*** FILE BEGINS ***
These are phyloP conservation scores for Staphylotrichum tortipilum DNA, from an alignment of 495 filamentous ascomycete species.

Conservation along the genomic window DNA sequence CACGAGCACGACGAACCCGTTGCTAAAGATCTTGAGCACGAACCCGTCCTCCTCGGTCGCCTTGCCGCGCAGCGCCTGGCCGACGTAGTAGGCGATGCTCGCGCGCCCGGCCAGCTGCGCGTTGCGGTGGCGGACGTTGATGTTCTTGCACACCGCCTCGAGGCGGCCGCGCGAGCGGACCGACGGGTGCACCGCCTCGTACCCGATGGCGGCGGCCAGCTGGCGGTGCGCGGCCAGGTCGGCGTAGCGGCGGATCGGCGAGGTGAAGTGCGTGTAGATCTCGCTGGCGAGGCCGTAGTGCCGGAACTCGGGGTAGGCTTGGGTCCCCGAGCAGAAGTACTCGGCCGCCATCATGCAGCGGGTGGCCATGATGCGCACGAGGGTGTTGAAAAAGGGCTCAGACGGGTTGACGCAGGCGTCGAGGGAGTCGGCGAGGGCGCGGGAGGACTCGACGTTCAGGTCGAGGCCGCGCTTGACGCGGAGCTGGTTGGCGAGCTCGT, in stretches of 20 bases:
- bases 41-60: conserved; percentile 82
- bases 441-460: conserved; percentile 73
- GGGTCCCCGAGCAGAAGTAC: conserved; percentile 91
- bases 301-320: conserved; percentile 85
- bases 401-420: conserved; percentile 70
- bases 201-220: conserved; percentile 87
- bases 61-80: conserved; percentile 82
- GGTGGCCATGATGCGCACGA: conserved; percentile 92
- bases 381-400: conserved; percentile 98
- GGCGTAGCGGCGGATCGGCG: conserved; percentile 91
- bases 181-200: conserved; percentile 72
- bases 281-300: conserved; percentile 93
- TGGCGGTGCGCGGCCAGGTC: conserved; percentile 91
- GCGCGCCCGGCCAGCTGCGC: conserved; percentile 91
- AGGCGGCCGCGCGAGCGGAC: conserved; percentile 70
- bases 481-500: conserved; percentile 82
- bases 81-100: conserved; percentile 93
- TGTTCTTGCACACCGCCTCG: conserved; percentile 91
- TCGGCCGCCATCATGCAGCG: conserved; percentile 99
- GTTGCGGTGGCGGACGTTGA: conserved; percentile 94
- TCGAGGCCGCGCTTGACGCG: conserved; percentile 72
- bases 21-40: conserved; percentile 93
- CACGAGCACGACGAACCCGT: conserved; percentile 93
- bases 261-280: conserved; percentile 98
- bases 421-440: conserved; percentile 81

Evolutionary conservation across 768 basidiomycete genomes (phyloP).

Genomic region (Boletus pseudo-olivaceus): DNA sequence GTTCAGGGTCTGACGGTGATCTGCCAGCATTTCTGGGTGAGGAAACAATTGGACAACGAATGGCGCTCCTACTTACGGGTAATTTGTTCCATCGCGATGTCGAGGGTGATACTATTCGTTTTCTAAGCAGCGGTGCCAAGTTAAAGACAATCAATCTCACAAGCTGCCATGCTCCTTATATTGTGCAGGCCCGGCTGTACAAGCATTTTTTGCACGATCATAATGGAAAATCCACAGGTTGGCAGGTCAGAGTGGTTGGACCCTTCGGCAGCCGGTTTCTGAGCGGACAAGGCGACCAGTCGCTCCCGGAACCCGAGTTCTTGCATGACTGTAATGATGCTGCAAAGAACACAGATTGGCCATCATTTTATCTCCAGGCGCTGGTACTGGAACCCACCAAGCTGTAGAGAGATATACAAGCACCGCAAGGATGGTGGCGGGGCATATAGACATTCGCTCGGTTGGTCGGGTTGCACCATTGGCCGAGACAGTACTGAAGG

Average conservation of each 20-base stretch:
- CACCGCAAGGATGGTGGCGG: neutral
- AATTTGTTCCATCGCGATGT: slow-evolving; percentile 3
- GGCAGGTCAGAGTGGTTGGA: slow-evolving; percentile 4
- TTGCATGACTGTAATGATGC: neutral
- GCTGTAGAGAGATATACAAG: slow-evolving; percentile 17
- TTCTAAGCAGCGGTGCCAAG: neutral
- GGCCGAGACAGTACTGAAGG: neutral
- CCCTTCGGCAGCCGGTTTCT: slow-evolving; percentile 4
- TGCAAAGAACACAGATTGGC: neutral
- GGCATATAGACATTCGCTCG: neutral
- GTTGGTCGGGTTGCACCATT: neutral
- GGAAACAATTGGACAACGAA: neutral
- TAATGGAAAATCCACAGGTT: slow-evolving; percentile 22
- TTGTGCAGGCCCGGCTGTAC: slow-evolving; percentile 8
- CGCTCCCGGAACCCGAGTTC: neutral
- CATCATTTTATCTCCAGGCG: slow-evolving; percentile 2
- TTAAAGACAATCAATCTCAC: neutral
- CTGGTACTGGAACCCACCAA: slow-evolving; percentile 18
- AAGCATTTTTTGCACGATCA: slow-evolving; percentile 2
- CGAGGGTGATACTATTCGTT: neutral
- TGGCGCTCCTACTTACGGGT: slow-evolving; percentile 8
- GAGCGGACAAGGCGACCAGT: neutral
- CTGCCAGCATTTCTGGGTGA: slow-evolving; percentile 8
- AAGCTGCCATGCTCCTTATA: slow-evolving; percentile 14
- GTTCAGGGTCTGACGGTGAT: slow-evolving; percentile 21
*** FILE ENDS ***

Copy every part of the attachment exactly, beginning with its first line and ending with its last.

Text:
These are phyloP conservation scores for Staphylotrichum tortipilum DNA, from an alignment of 495 filamentous ascomycete species.

Conservation along the genomic window DNA sequence CACGAGCACGACGAACCCGTTGCTAAAGATCTTGAGCACGAACCCGTCCTCCTCGGTCGCCTTGCCGCGCAGCGCCTGGCCGACGTAGTAGGCGATGCTCGCGCGCCCGGCCAGCTGCGCGTTGCGGTGGCGGACGTTGATGTTCTTGCACACCGCCTCGAGGCGGCCGCGCGAGCGGACCGACGGGTGCACCGCCTCGTACCCGATGGCGGCGGCCAGCTGGCGGTGCGCGGCCAGGTCGGCGTAGCGGCGGATCGGCGAGGTGAAGTGCGTGTAGATCTCGCTGGCGAGGCCGTAGTGCCGGAACTCGGGGTAGGCTTGGGTCCCCGAGCAGAAGTACTCGGCCGCCATCATGCAGCGGGTGGCCATGATGCGCACGAGGGTGTTGAAAAAGGGCTCAGACGGGTTGACGCAGGCGTCGAGGGAGTCGGCGAGGGCGCGGGAGGACTCGACGTTCAGGTCGAGGCCGCGCTTGACGCGGAGCTGGTTGGCGAGCTCGT, in stretches of 20 bases:
- bases 41-60: conserved; percentile 82
- bases 441-460: conserved; percentile 73
- GGGTCCCCGAGCAGAAGTAC: conserved; percentile 91
- bases 301-320: conserved; percentile 85
- bases 401-420: conserved; percentile 70
- bases 201-220: conserved; percentile 87
- bases 61-80: conserved; percentile 82
- GGTGGCCATGATGCGCACGA: conserved; percentile 92
- bases 381-400: conserved; percentile 98
- GGCGTAGCGGCGGATCGGCG: conserved; percentile 91
- bases 181-200: conserved; percentile 72
- bases 281-300: conserved; percentile 93
- TGGCGGTGCGCGGCCAGGTC: conserved; percentile 91
- GCGCGCCCGGCCAGCTGCGC: conserved; percentile 91
- AGGCGGCCGCGCGAGCGGAC: conserved; percentile 70
- bases 481-500: conserved; percentile 82
- bases 81-100: conserved; percentile 93
- TGTTCTTGCACACCGCCTCG: conserved; percentile 91
- TCGGCCGCCATCATGCAGCG: conserved; percentile 99
- GTTGCGGTGGCGGACGTTGA: conserved; percentile 94
- TCGAGGCCGCGCTTGACGCG: conserved; percentile 72
- bases 21-40: conserved; percentile 93
- CACGAGCACGACGAACCCGT: conserved; percentile 93
- bases 261-280: conserved; percentile 98
- bases 421-440: conserved; percentile 81

Evolutionary conservation across 768 basidiomycete genomes (phyloP).

Genomic region (Boletus pseudo-olivaceus): DNA sequence GTTCAGGGTCTGACGGTGATCTGCCAGCATTTCTGGGTGAGGAAACAATTGGACAACGAATGGCGCTCCTACTTACGGGTAATTTGTTCCATCGCGATGTCGAGGGTGATACTATTCGTTTTCTAAGCAGCGGTGCCAAGTTAAAGACAATCAATCTCACAAGCTGCCATGCTCCTTATATTGTGCAGGCCCGGCTGTACAAGCATTTTTTGCACGATCATAATGGAAAATCCACAGGTTGGCAGGTCAGAGTGGTTGGACCCTTCGGCAGCCGGTTTCTGAGCGGACAAGGCGACCAGTCGCTCCCGGAACCCGAGTTCTTGCATGACTGTAATGATGCTGCAAAGAACACAGATTGGCCATCATTTTATCTCCAGGCGCTGGTACTGGAACCCACCAAGCTGTAGAGAGATATACAAGCACCGCAAGGATGGTGGCGGGGCATATAGACATTCGCTCGGTTGGTCGGGTTGCACCATTGGCCGAGACAGTACTGAAGG

Average conservation of each 20-base stretch:
- CACCGCAAGGATGGTGGCGG: neutral
- AATTTGTTCCATCGCGATGT: slow-evolving; percentile 3
- GGCAGGTCAGAGTGGTTGGA: slow-evolving; percentile 4
- TTGCATGACTGTAATGATGC: neutral
- GCTGTAGAGAGATATACAAG: slow-evolving; percentile 17
- TTCTAAGCAGCGGTGCCAAG: neutral
- GGCCGAGACAGTACTGAAGG: neutral
- CCCTTCGGCAGCCGGTTTCT: slow-evolving; percentile 4
- TGCAAAGAACACAGATTGGC: neutral
- GGCATATAGACATTCGCTCG: neutral
- GTTGGTCGGGTTGCACCATT: neutral
- GGAAACAATTGGACAACGAA: neutral
- TAATGGAAAATCCACAGGTT: slow-evolving; percentile 22
- TTGTGCAGGCCCGGCTGTAC: slow-evolving; percentile 8
- CGCTCCCGGAACCCGAGTTC: neutral
- CATCATTTTATCTCCAGGCG: slow-evolving; percentile 2
- TTAAAGACAATCAATCTCAC: neutral
- CTGGTACTGGAACCCACCAA: slow-evolving; percentile 18
- AAGCATTTTTTGCACGATCA: slow-evolving; percentile 2
- CGAGGGTGATACTATTCGTT: neutral
- TGGCGCTCCTACTTACGGGT: slow-evolving; percentile 8
- GAGCGGACAAGGCGACCAGT: neutral
- CTGCCAGCATTTCTGGGTGA: slow-evolving; percentile 8
- AAGCTGCCATGCTCCTTATA: slow-evolving; percentile 14
- GTTCAGGGTCTGACGGTGAT: slow-evolving; percentile 21